Thursday, February 2, 2012

BYU-I Goals Progress

NOTE: As part of my professional development as a nerdly instructor at BYU-Idaho, at the beginning of the semester I set two goals to help me become a better instructor. Here, by way of accountability to myself and others, are my goals, and how I'm doing on them at this point in time.

1) Compile and update a dossier of student feedback suggestions, lessons learned, and helpful tips from our teaching group to deepen my understanding of course content and strengthen my lesson preparation skills.

Lesson Learned One: Anticipate student difficulties. Students appear to have the most difficulties with assessments which, admittedly, can be a bit tricky if you rush through filling them out, which the majority of students do. At the first of this semester I offered my students a cautionary note to keep an eye on their assessment scores and to contact me immediately if they feel a score is in error.

Lesson Learned Two: Offering a forward view. Even though the syllabus and course schedule are available to students, I’ve noticed they tend not to use them, or at least not to consult them (especially the schedule) once the introductory week is over. To give them a heads up, I’ve been sending out announcements, emails and class postings in which I discuss, at the beginning of each unit, the expectations for the unit so they’ve got an overview of what’s going to be happening in the next few weeks. This has reduced the number of students “surprised” that, for instance, their belief statement is going to eventually become a podcast.

Lesson Learned Three: Stay abreast of grading, even the “little” stuff. The most persistent grade-oriented questions I received last semester were when I was going to grade them on updating their student profile and their discussion leadership. In the past, I had opted to leave that toward the end of the semester. This semester, I’ve graded their profiles up front, and am grading them on discussion leadership as the weeks end so they have a better feel for where they stand. This also gives me the opportunity to give those students who forgot about their leadership assignment a second chance to get the work done.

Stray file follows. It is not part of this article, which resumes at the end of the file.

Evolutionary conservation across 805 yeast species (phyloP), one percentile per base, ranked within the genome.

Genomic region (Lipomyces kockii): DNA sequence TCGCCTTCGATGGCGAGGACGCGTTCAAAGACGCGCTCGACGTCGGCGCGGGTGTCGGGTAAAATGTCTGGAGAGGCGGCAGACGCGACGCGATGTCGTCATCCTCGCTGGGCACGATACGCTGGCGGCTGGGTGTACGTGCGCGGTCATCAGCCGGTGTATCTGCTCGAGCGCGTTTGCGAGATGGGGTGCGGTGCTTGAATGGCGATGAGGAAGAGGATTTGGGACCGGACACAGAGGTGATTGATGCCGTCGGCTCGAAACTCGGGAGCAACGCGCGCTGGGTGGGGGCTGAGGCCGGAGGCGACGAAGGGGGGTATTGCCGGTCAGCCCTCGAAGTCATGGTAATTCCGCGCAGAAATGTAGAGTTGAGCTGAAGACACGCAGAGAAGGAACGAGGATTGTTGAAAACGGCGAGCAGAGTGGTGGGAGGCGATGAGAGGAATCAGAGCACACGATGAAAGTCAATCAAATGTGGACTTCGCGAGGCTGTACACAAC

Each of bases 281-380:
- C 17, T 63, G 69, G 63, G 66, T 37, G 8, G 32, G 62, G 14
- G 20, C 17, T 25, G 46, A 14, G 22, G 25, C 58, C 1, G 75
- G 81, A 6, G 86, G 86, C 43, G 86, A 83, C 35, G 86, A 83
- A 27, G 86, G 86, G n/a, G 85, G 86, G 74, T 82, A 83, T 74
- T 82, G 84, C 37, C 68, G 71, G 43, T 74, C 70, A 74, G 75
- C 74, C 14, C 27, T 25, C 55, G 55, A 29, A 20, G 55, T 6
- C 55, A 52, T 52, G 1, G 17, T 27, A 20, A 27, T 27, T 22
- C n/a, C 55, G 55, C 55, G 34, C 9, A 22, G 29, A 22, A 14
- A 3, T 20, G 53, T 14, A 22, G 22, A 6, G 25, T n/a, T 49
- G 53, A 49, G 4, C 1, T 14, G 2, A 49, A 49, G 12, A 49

2) Compile as list of and analyze my distance learning and collaboration strengths and weaknesses, taking in experience from my full-time job, time spent as an online student, and in my role at Uncharted to improve my online learning facilitation skills. This goal will dovetail with the first goal.


• Familiarity with the online learning environment
• Dialing back on my in-class presence so the students don’t see me as a domineering figure
• Willingness to check into the class every day as a lurker to answer any urgent questions, and to check my email several times a day to field questions there


• Busy lifestyle on some nights lends to checking into class as a low priority, especially mid-week when work and family demands soar.
• Busy lifestyle has also left me easily putting off checking into the new online community for instructors where I anticipate there is a trove of information that would help me become a better instructor.
• Lack of follow-up on discussion leadership assignments. I think, perhaps, I depend too much on student memory to ensure leaders know when they’re supposed to lead.
• Lack of empathy for students who “disappear” from class. I am a highly-motivated student, spouse to another highly-motivated student. Neither of us understand why you’d pay to take a class you never attend. Need to develop more compassion, reach out better to these students, find out why they’re disappearing.

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